Our Back Rhodes Genealogy Pages


From the book entitle: Dictionary of North Carolina biography, Volume 5 Dictionary of North Carolina Biography, William Stevens Powell
Author: William S. Powell
Editors: William S. Powell, William Stevens Powell
Publisher: Univ of North Carolina Press, 1994
ISBN: 0807821004, 9780807821008

Henry Rhodes (1715?-December 1780), colonial office­holder and Revolutionary leader, was the son of Henry and Mary Rhodes. In 1751 he inherited his father's "manner plantation," in Onslow County, where the county militia mustered and trained in October 1754 and per­haps at other times as well. In 1758 he was one of the ex­ecutors of the will of James Gray. His earliest public ser­vice apparently was as a justice of the peace for Onslow County; commissioned by Governor Arthur Dobbs, he took the oath of office on 4 Jan. 1759 and remained a jus­tice for the rest of his life. On 3 July 1759 he was also sworn in as sheriff of the county, a position he held longer than any other colonial sheriff in North Carolina.
Early in 1774 he was elected to represent Onslow County in the House of Commons of the colonial Assem­bly and attended sessions that met in New Bern on 4-7 Apr. 1775. He also served in the Second Provincial Con­gress, which met on 3-7 April at the same time. These were sessions of the final royal legislature and the begin­ning of the state government. Both bodies were com­posed of virtually the same men meeting in the same hall, the Congrcss an hour before the Assembly. Rhodes again represented his county in the Third and the Fifth Provincial Congresses (August-September 1775 and No­vember-December 1776). It was at the last of these meet­ings that a constitution for the state was drawn up. The congresses took the steps necessary to form a civil gov­ernment for North Carolina as well as to lay the founda­tions for military activity.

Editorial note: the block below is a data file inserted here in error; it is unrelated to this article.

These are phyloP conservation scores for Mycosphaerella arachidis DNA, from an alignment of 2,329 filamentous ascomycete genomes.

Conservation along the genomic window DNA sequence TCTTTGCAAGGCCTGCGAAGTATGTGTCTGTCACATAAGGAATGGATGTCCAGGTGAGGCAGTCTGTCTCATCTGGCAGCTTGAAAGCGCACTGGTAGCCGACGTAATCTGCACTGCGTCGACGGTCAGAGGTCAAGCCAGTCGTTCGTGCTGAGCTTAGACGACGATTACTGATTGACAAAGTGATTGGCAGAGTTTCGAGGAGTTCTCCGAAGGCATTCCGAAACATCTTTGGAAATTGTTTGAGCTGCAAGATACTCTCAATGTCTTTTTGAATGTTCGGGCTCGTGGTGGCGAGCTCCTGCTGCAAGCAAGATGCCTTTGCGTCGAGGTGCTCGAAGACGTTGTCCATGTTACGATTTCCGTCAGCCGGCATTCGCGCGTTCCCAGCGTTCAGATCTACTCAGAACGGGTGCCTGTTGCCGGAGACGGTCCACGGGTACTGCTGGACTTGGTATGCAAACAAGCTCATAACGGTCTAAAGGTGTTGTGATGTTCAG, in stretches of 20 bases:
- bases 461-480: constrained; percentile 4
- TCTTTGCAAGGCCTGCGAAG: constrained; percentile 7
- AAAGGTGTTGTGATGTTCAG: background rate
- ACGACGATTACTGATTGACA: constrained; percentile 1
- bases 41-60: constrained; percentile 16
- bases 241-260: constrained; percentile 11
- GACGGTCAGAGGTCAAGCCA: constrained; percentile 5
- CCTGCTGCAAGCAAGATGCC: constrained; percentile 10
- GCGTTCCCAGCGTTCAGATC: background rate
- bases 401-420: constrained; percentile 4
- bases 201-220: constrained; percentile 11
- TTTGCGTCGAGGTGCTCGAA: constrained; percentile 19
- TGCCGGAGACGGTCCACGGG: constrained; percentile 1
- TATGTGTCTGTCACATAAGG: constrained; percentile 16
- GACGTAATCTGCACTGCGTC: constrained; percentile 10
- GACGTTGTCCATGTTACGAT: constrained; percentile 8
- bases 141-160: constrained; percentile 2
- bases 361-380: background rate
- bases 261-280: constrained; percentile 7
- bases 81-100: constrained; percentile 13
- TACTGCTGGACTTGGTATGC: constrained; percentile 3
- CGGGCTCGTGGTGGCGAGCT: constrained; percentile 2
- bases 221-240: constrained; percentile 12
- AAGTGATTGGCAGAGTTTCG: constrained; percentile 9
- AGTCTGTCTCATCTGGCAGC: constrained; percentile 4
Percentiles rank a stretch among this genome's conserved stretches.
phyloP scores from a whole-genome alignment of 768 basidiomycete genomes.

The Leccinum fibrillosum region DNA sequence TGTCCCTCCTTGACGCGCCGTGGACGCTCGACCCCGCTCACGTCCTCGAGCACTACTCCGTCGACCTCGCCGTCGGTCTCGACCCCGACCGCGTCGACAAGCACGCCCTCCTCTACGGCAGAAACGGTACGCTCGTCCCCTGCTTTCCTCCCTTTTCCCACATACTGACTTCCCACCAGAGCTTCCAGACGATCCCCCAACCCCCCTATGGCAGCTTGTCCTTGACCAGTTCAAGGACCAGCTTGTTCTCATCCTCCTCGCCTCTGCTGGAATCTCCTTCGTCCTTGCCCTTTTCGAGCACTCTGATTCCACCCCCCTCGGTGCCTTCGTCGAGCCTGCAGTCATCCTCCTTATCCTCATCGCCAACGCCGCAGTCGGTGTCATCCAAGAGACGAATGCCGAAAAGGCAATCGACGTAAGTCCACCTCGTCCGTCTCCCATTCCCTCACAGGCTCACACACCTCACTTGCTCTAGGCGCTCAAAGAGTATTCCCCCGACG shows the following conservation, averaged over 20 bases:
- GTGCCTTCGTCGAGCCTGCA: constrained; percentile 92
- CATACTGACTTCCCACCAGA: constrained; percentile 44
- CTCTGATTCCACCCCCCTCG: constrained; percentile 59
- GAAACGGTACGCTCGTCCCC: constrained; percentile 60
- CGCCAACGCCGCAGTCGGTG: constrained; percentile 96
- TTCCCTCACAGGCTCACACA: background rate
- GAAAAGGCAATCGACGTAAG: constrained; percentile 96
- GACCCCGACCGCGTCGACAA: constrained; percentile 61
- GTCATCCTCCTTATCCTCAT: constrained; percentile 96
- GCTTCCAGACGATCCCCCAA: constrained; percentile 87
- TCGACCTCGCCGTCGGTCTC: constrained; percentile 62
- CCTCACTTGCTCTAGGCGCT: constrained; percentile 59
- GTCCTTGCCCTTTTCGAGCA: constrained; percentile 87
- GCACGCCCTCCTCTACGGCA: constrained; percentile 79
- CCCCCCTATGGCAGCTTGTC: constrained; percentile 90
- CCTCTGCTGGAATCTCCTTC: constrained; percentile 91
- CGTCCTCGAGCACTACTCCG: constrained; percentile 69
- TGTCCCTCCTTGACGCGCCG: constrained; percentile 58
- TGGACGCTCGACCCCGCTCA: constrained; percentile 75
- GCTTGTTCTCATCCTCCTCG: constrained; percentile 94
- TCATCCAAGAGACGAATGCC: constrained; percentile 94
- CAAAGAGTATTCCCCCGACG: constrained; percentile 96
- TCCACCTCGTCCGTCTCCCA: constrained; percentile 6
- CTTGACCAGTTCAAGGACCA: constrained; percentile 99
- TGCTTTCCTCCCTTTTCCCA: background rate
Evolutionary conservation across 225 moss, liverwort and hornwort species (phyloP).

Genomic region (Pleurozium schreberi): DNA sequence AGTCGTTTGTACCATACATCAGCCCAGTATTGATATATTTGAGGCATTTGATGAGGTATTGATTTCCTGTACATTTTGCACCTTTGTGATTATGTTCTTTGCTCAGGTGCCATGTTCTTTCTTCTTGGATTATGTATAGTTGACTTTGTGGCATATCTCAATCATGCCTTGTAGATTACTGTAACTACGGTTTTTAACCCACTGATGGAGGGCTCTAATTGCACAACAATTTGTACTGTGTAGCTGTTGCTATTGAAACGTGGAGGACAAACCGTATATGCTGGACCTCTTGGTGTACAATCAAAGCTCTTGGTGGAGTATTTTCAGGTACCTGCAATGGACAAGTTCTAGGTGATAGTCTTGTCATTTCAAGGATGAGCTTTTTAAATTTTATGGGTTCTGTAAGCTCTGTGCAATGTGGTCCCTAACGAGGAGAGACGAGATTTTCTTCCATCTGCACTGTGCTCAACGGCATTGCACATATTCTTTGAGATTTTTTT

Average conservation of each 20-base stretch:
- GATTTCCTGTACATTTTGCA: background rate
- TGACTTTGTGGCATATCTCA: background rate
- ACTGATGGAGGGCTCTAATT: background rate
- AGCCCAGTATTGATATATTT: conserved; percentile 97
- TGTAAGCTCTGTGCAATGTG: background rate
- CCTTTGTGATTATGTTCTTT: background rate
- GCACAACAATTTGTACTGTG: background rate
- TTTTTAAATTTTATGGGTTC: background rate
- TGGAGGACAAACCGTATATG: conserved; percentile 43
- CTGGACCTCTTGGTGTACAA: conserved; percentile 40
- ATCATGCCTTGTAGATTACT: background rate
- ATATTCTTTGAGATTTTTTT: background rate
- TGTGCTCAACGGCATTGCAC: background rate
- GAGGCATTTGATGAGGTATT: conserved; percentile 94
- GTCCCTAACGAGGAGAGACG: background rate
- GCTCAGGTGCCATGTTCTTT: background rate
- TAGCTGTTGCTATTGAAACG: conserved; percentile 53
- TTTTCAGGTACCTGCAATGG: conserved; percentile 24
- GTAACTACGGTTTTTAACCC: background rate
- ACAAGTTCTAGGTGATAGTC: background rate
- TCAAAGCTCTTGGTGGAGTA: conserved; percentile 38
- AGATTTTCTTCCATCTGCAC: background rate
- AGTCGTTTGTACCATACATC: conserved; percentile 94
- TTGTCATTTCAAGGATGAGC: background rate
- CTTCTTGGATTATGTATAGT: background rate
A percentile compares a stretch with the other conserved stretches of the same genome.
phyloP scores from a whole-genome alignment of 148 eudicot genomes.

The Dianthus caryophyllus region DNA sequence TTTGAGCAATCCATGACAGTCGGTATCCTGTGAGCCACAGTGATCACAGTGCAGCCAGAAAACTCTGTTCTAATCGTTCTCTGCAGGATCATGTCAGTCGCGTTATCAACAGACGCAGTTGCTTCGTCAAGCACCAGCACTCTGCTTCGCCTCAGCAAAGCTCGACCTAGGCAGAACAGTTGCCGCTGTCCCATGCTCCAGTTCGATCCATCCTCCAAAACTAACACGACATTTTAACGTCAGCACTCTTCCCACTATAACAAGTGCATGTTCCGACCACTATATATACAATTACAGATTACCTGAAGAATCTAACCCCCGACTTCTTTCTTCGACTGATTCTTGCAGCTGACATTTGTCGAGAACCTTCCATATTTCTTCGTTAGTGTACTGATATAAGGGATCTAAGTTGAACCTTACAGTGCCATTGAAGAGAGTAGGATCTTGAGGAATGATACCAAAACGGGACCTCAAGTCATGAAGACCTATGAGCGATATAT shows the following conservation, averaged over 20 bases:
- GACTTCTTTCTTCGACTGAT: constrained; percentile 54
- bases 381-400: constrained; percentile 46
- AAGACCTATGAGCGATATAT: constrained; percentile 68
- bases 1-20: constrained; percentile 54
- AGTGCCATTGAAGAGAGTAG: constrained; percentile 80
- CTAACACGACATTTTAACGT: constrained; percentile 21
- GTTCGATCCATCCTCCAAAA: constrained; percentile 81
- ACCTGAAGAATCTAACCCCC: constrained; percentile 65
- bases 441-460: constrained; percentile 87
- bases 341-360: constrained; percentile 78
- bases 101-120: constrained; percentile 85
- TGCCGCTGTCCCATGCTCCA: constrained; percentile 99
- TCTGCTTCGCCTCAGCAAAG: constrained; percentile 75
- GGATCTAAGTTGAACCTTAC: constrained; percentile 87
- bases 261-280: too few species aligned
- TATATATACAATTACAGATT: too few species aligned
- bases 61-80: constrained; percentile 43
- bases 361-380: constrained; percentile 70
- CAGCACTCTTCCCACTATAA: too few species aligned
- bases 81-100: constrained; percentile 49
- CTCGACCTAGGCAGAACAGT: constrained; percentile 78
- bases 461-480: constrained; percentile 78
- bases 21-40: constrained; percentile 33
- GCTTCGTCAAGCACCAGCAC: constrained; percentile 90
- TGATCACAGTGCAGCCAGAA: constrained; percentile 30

Although there is nothing to suggest that Rhodes engaged in active military scrvice, he was made lieutenant colonel of the Onslow militia on 9 Sept. 1775, and his ap­pointment was renewed on 22 Apr. 1776. Thmigh few participants are identified in surviving records, Rhodes probably was present at the Battle of Moore's Creek Bridge with his command of minutemen. He was serving as a county justice in 1776 and 1777 when he also was a member of the county committee of safety and of the Council of Safety for the Wilmington District. Rhodes's name was mentioned for appointment to the Council of State but, instead, he was appointed treasurer of the Wilmington District. As a member of the legislature Rhodes was one of the commissioners named in 1778 to superintend the printing of bills of credit for the state. His commission was renewed in 1779 and in 1780, and he was the only member to serve all three years. The commission produced paper money for North Carolina. Rhodes's first wife was Mary Wood house (d. 5 June 1769), and they were the parents of Sarah, Elizabeth, Woodhouse, Aliff, and Mary. On 15 Aug. 1770 he mar­ried Elizabeth Ward, by whom he had two more chil­dren: Henry, who died as a young man while attending school in Wilmington, and Henrietta.
Deeds indicated that Rhodes was buried in a family cemetery at Stones Creek plantation, where his father had lived and was buried in the Stone Bay area on property later occupied by Camp Lejeune The grave was not found, however, when the site was acquired for the mili­tary base.
SHE: Joseph Parsons Brown, The Commonwealth of Onslow: A History (1960); John L Cheney, Jr., ed., North Carolina Government, 1585-1979 (1981); Walter Clark, ed.. State Records of North Carolina, vols. 12-13,21-24 (1895-1905); J. Bryan Grimes, ed.. Abstract of North Carolina Wilts (1910); The Heritage of Onslow County (1983); John T. Rhodes to William S. Powell, 12 Sept. 1992; William L. Saunders, ed.. Colonial Records of North Carolina, vols. 8-10(1890).

WILLIAM S. POWELL